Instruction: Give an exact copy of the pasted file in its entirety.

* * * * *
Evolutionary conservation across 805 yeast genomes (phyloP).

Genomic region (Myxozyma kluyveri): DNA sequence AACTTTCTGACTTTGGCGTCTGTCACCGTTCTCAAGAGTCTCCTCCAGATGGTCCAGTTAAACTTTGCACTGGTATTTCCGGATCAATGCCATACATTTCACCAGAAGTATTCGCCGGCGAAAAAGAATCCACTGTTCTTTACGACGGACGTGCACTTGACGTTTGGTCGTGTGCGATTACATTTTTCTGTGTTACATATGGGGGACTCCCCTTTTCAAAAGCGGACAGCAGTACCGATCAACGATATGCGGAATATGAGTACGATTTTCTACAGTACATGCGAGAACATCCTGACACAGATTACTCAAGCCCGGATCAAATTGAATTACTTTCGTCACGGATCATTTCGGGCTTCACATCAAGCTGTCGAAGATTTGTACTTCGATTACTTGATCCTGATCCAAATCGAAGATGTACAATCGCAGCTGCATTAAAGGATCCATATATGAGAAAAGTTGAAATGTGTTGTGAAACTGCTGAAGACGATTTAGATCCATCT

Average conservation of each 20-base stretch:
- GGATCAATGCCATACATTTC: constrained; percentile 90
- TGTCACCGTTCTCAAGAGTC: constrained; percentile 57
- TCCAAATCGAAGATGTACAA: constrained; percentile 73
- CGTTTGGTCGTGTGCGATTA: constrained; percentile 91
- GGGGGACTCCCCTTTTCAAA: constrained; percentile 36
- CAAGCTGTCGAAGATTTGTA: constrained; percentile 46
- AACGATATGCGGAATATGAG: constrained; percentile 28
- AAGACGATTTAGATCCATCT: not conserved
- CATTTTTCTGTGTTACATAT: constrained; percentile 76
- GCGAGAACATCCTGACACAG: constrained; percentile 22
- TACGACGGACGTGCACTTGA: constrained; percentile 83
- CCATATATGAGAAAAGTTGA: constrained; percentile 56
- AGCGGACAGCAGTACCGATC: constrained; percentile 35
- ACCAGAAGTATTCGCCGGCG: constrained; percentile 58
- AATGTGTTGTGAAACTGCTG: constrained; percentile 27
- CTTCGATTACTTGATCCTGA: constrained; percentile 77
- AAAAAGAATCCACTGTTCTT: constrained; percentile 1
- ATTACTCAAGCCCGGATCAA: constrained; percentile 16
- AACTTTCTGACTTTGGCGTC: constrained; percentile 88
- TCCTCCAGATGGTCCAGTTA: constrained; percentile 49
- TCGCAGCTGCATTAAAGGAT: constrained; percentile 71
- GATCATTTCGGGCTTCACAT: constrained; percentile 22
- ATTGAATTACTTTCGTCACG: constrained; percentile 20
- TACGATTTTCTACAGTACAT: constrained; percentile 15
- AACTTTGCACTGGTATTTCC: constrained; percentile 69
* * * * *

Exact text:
Evolutionary conservation across 805 yeast genomes (phyloP).

Genomic region (Myxozyma kluyveri): DNA sequence AACTTTCTGACTTTGGCGTCTGTCACCGTTCTCAAGAGTCTCCTCCAGATGGTCCAGTTAAACTTTGCACTGGTATTTCCGGATCAATGCCATACATTTCACCAGAAGTATTCGCCGGCGAAAAAGAATCCACTGTTCTTTACGACGGACGTGCACTTGACGTTTGGTCGTGTGCGATTACATTTTTCTGTGTTACATATGGGGGACTCCCCTTTTCAAAAGCGGACAGCAGTACCGATCAACGATATGCGGAATATGAGTACGATTTTCTACAGTACATGCGAGAACATCCTGACACAGATTACTCAAGCCCGGATCAAATTGAATTACTTTCGTCACGGATCATTTCGGGCTTCACATCAAGCTGTCGAAGATTTGTACTTCGATTACTTGATCCTGATCCAAATCGAAGATGTACAATCGCAGCTGCATTAAAGGATCCATATATGAGAAAAGTTGAAATGTGTTGTGAAACTGCTGAAGACGATTTAGATCCATCT

Average conservation of each 20-base stretch:
- GGATCAATGCCATACATTTC: constrained; percentile 90
- TGTCACCGTTCTCAAGAGTC: constrained; percentile 57
- TCCAAATCGAAGATGTACAA: constrained; percentile 73
- CGTTTGGTCGTGTGCGATTA: constrained; percentile 91
- GGGGGACTCCCCTTTTCAAA: constrained; percentile 36
- CAAGCTGTCGAAGATTTGTA: constrained; percentile 46
- AACGATATGCGGAATATGAG: constrained; percentile 28
- AAGACGATTTAGATCCATCT: not conserved
- CATTTTTCTGTGTTACATAT: constrained; percentile 76
- GCGAGAACATCCTGACACAG: constrained; percentile 22
- TACGACGGACGTGCACTTGA: constrained; percentile 83
- CCATATATGAGAAAAGTTGA: constrained; percentile 56
- AGCGGACAGCAGTACCGATC: constrained; percentile 35
- ACCAGAAGTATTCGCCGGCG: constrained; percentile 58
- AATGTGTTGTGAAACTGCTG: constrained; percentile 27
- CTTCGATTACTTGATCCTGA: constrained; percentile 77
- AAAAAGAATCCACTGTTCTT: constrained; percentile 1
- ATTACTCAAGCCCGGATCAA: constrained; percentile 16
- AACTTTCTGACTTTGGCGTC: constrained; percentile 88
- TCCTCCAGATGGTCCAGTTA: constrained; percentile 49
- TCGCAGCTGCATTAAAGGAT: constrained; percentile 71
- GATCATTTCGGGCTTCACAT: constrained; percentile 22
- ATTGAATTACTTTCGTCACG: constrained; percentile 20
- TACGATTTTCTACAGTACAT: constrained; percentile 15
- AACTTTGCACTGGTATTTCC: constrained; percentile 69